A Korean man is currently being inundated with calls from people who, presumably, want him to murder them for playing Red Rover poorly. What else are we to make of this story from the South China Morning Post, which reports that a man in South Korea is receiving something like 4,000 calls a day, all because he has the phone number listed on one of the ominous business cards in new Netflix hit Squid Game?
And, to be clear: Somebody probably should have checked that the phone number the show flashes for its mysterious organization (which offers people millions of dollars in exchange for playing games like “Red Light, Green Light” and Tug-Of-War with lethal stakes) was not attached to an actual phone before the series launched. (In this case, one that’s apparently been in service, and connected to this guy’s business, for at least a decade.)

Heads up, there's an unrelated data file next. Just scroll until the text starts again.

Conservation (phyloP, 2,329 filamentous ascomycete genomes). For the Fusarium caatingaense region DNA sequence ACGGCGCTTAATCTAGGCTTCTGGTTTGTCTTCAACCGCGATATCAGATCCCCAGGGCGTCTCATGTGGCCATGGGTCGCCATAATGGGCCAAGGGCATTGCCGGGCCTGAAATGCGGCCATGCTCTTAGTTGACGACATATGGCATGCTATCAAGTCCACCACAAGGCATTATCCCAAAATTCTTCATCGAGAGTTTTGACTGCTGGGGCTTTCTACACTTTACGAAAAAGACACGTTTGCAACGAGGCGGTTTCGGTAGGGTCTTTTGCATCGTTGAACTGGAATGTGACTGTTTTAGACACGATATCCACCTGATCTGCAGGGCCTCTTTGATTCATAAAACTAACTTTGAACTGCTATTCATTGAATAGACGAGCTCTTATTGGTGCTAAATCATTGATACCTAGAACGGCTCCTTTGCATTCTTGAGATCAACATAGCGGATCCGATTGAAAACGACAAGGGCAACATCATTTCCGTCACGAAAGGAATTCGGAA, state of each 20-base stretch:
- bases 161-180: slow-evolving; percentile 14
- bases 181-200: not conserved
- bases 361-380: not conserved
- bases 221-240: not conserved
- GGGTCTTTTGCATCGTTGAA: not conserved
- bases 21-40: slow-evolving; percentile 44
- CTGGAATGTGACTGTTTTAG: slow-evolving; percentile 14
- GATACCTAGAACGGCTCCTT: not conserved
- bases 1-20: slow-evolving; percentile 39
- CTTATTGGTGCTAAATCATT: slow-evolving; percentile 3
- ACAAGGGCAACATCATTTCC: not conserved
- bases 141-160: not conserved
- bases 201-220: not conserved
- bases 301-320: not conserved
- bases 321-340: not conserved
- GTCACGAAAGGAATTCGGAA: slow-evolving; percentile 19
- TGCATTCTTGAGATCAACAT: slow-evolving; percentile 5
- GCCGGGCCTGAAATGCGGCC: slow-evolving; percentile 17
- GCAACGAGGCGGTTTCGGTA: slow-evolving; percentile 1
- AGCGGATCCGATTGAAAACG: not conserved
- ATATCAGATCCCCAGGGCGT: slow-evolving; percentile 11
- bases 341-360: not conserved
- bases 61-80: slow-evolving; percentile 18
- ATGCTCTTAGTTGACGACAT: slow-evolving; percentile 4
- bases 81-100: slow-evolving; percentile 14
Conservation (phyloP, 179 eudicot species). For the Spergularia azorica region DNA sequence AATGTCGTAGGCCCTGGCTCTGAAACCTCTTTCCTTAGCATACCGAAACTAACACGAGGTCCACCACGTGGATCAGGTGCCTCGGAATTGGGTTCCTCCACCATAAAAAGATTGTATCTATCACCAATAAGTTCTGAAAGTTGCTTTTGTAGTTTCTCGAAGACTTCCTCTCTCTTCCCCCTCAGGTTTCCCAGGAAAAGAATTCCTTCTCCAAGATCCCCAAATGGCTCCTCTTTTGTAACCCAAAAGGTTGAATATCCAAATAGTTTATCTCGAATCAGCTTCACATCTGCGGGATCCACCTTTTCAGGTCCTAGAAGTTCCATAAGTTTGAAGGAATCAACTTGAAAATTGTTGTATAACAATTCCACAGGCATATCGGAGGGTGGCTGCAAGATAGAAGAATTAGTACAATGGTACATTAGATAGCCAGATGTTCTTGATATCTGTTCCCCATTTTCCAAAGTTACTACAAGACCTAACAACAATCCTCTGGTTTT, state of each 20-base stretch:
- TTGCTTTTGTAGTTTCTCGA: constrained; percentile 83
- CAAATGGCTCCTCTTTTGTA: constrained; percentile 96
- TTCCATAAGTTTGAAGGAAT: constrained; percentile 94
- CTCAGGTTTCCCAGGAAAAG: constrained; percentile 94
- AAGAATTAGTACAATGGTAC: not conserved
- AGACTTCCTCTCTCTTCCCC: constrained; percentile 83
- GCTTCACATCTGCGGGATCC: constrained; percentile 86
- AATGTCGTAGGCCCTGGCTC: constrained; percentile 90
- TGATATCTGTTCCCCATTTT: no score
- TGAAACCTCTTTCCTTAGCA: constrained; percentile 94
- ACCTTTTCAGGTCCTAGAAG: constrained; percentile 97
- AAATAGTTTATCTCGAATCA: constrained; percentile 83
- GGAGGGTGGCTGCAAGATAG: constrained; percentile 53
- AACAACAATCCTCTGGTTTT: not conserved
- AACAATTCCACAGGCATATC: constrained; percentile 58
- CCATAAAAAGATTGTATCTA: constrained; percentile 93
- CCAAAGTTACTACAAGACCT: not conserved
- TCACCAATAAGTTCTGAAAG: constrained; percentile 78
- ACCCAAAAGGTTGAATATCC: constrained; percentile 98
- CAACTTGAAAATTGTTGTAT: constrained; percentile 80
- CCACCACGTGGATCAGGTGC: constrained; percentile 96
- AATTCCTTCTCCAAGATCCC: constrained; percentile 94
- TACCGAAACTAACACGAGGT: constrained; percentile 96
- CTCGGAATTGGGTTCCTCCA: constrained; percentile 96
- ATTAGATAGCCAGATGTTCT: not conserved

But also: Who are these people calling the damn number? Even beyond the whole “fantasy vs. reality” thing—a nebulous concept, at best, at this point—Squid Game goes out of its way to make it clear that participating in the games is functionally equivalent to handing your life into the care of a rigged, hostile system and then praying to win the lottery. (Which is also, of course, the point of its quietly cruel satire of the capitalist system.)
The man in question says he’s been getting absolutely buried in calls, many of them from young people explicitly asking to be put into the games. Netflix has stated that it’s working with Squid Game’s production company to reach out to the owner of the number and resolve the issue—although he’s also apparently been offered roughly $84,000 for the number by a local politician, which adds a whole other bizarre socio-political angle to this whole story.